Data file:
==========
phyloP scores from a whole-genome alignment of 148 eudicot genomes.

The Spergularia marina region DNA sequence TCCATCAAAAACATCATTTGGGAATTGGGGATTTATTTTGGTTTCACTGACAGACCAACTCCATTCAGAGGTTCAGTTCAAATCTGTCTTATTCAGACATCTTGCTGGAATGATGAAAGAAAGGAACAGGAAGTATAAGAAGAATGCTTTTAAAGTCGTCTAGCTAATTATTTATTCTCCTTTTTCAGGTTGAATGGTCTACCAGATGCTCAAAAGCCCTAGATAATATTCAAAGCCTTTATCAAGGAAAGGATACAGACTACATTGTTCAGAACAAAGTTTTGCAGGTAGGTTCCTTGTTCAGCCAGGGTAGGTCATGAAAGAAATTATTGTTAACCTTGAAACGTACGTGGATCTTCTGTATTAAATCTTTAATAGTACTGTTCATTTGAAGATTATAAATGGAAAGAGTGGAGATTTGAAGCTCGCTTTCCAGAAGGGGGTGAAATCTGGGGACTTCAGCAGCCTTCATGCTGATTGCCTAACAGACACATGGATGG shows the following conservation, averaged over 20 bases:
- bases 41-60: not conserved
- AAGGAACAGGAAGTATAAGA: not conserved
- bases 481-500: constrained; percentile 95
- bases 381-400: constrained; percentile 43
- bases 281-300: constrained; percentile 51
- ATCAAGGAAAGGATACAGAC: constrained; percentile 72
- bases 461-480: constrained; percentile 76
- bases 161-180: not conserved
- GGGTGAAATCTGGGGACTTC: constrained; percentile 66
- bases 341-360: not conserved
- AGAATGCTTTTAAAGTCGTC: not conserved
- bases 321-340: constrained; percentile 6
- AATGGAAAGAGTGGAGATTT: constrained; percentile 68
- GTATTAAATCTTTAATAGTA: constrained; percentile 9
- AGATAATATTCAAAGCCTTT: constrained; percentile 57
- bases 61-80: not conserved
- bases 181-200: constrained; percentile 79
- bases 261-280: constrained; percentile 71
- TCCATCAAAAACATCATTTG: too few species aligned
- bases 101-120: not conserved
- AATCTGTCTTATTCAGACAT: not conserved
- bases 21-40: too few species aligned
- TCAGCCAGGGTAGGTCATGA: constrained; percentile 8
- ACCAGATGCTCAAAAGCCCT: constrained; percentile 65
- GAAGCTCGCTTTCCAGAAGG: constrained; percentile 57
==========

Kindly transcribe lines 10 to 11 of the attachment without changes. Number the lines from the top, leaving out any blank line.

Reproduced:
- bases 161-180: not conserved
- GGGTGAAATCTGGGGACTTC: constrained; percentile 66